Take to the Bunker
300 feet beneath the surface of Kent, just outside Sandwich, lies the ultimate in data security - The Bunker. It is a 60,000 square feet refuge built for the RAF during the Cold War to protect its occupants against nuclear blasts, terrorist attacks and biological warfare.
Now it has been bought by ALD, a web hosting company, and its twelve-foot thick steel doors protect the digital assets of the corporate world.
You may not need a nuclear bunker to protect your data but leaving it vulnerable to flooding, theft, hacking, vandalism or hardware failure could be a costly mistake.
Consider the Risks
How long could your business function if you lost all your accounts information, sales records, personnel data, contracts or email?
If someone stole your main computer tonight, how quickly would you be back in business?
A surprising number of businesses believe that bad things only happen to other people. A Microsoft bCentral poll revealed that a staggering 27% of respondents either don't know what a backup is or never do it. A survey by Dell found that 43% of medium-sized firms had no backup plans at all.
Despite this suicidal optimism, disasters do happen and companies regularly go bust as a result. Even if you have insurance, it can take weeks or months to pay out and it still takes time to get all your systems and data up and running.
Make a Plan
You need a sensible disaster recovery plan incorporating backups that are 1) regular, which means at least weekly, 2) comprehensive, 3) stored off-site and 4) regularly tested to make sure they work and include all the necessary data. So how do you do it?
First get a sense of how much data you need to backup. Review what data is vital to your business and where it is stored. Add up all the data sizes and add a factor for future growth.
Then decide on hardware. The choice largely depends on the amount of data you have. Backing up over the internet is one option, if you have a fast connection. Recordable CDs or DVDs are useful for small volumes (up 700mb and 5.2gb respectively) while DAT (Digital audio tape) and DLT (Digital linear tape) tapes are used for larger amounts.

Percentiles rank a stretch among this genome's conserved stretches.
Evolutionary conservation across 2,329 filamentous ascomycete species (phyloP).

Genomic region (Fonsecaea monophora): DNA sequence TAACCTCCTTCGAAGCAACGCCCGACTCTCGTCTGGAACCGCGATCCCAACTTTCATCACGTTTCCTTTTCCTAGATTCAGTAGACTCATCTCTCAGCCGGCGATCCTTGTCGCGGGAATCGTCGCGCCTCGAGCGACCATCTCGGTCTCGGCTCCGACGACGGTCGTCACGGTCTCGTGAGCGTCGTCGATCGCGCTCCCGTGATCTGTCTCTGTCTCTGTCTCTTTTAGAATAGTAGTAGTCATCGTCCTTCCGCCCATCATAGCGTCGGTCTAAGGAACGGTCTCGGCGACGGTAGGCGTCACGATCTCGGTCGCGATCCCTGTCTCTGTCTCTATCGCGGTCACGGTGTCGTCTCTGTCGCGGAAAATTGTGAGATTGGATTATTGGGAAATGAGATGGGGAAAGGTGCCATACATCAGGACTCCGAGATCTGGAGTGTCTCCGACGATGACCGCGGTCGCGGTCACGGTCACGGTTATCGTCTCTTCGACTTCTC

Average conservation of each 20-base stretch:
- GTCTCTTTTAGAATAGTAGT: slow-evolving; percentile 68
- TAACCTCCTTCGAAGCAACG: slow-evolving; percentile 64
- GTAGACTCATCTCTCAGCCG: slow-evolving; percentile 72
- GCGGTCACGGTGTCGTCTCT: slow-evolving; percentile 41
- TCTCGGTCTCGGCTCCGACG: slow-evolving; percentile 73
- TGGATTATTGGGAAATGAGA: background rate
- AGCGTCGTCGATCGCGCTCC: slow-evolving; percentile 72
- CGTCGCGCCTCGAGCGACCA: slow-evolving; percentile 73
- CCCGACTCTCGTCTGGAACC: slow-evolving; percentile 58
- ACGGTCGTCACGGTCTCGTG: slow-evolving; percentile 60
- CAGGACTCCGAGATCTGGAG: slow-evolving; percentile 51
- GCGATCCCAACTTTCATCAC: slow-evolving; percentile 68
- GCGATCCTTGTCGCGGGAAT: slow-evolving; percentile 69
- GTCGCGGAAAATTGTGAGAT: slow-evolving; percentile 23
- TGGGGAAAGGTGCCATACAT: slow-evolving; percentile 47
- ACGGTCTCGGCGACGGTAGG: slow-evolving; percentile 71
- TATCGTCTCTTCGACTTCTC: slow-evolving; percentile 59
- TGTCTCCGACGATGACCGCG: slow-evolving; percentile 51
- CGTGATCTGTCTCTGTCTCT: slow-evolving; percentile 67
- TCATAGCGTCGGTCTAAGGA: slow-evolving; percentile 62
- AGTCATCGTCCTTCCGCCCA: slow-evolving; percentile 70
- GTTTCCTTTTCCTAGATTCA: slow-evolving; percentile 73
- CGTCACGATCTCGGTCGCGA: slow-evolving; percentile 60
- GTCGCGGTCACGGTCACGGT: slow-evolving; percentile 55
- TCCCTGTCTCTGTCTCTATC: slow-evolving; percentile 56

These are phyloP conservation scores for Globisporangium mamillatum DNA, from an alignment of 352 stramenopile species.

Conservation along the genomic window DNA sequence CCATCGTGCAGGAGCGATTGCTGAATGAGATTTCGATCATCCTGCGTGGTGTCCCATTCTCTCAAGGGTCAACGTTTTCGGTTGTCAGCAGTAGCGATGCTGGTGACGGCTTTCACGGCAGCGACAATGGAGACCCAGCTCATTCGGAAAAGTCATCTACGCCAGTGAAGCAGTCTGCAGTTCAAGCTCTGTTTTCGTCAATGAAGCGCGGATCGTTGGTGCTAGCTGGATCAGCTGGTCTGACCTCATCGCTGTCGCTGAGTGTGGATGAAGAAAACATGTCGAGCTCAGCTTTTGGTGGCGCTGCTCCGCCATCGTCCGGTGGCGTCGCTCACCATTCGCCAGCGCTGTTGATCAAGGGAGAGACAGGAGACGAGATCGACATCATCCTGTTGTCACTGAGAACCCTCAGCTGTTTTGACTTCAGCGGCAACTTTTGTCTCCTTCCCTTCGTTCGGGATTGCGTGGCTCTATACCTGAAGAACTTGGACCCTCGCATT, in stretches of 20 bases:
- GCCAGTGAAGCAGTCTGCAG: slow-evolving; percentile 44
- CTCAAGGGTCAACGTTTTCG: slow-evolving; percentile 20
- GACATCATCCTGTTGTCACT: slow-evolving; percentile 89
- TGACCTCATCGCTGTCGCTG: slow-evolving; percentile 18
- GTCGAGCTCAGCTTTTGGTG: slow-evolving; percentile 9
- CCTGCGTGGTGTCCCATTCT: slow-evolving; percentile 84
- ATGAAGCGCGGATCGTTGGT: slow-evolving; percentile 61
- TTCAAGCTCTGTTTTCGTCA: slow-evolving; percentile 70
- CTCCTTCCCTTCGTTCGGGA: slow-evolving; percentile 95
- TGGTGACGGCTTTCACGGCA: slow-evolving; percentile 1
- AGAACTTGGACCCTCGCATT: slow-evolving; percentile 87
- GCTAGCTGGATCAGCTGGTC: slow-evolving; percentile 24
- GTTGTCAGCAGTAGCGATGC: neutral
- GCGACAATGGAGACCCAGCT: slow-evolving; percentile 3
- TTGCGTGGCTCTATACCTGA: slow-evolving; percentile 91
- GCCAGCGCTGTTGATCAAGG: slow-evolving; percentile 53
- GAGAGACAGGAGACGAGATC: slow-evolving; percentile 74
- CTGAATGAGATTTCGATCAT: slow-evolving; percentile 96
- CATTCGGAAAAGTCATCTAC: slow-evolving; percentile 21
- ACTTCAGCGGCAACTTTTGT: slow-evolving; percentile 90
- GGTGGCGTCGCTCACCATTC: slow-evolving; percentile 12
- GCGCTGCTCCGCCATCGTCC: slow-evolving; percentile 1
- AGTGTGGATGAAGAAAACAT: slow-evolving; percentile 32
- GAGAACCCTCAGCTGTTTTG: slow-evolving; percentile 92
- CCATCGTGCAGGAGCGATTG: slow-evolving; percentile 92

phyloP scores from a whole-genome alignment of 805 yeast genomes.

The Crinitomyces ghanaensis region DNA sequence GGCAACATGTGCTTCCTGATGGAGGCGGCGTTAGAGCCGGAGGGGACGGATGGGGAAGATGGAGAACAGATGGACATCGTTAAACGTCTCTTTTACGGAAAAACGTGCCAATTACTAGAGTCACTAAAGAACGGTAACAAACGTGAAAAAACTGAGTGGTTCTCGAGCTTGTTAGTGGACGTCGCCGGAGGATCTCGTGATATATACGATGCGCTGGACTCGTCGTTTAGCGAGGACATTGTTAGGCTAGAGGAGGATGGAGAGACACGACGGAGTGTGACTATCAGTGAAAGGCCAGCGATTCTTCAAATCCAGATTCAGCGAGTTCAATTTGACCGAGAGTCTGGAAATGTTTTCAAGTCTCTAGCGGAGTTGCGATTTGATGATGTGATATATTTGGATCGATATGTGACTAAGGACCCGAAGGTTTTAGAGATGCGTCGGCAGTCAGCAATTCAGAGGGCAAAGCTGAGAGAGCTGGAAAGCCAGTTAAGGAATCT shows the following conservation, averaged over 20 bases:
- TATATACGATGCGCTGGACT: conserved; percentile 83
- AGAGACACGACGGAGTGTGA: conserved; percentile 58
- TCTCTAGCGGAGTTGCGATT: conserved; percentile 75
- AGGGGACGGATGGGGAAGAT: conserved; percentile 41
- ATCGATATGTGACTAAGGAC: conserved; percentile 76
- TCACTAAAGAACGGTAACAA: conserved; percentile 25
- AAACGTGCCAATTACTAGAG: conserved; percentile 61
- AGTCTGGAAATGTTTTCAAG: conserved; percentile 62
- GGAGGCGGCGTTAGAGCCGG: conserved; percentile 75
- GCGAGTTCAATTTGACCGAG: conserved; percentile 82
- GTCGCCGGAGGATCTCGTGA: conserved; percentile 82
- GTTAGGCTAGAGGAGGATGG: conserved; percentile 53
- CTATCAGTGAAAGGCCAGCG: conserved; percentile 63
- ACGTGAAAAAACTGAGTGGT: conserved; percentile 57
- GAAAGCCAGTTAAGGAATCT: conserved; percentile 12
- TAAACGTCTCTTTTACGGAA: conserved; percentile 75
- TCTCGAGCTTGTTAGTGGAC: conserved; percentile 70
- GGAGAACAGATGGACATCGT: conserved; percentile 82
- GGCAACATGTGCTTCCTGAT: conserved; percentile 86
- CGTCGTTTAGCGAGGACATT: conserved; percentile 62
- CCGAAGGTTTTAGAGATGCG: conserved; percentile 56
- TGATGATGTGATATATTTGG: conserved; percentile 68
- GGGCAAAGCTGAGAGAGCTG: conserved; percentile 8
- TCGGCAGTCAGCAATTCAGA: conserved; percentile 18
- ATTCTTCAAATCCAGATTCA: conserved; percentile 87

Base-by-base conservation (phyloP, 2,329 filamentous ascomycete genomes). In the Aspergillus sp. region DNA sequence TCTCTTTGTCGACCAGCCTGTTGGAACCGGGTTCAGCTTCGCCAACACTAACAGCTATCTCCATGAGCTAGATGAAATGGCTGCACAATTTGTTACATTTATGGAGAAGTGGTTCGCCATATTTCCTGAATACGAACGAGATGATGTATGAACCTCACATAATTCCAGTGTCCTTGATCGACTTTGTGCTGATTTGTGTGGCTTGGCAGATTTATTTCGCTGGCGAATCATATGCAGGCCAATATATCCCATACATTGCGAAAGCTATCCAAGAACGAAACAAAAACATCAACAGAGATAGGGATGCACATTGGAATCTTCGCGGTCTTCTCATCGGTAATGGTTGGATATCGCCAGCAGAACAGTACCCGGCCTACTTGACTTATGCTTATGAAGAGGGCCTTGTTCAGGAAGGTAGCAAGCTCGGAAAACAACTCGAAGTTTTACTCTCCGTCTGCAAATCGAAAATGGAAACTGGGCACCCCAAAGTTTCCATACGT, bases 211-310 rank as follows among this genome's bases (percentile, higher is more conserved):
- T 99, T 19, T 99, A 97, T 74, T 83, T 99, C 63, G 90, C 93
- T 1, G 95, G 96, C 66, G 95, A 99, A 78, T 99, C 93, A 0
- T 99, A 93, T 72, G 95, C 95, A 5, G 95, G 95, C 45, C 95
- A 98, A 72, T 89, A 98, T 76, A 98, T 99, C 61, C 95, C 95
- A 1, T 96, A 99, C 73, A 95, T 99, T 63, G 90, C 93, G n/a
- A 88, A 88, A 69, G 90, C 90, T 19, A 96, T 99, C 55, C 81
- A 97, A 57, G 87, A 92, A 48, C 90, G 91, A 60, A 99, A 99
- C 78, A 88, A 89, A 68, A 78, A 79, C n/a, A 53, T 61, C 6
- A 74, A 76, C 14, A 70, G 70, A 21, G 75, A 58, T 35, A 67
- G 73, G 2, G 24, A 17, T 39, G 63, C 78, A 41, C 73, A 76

For simple backups, the software that comes with the drive or Microsoft Backup Utility (which is included in Windows XP) is fine. For more complicated situations, such as backing up over a network from multiple machines, you may need third party software such as Backup Exec or ARCserve.
Have a backup policy that ensures regular, comprehensive backups
Make sure you have offsite copies of your data. Either take them home with you or use a specialist firm, like Recall to do it for you
Periodically test the integrity of backups by restoring some or all of the backed up data (but don't overwrite the existing data)
See data backup as part of a wider disaster recovery plan
Identify who will be responsible for backups by name
Get insurance that covers business interruption and reconstituting your data as well as the replacement cost of hardware
Consider getting uninterruptible power supplies for your most important computers. These prevent damage from power spikes and let you shut computers down gracefully if there's a power cut
It's not just data that gets lost. Keep offsite copies of important paper documents like leases and contracts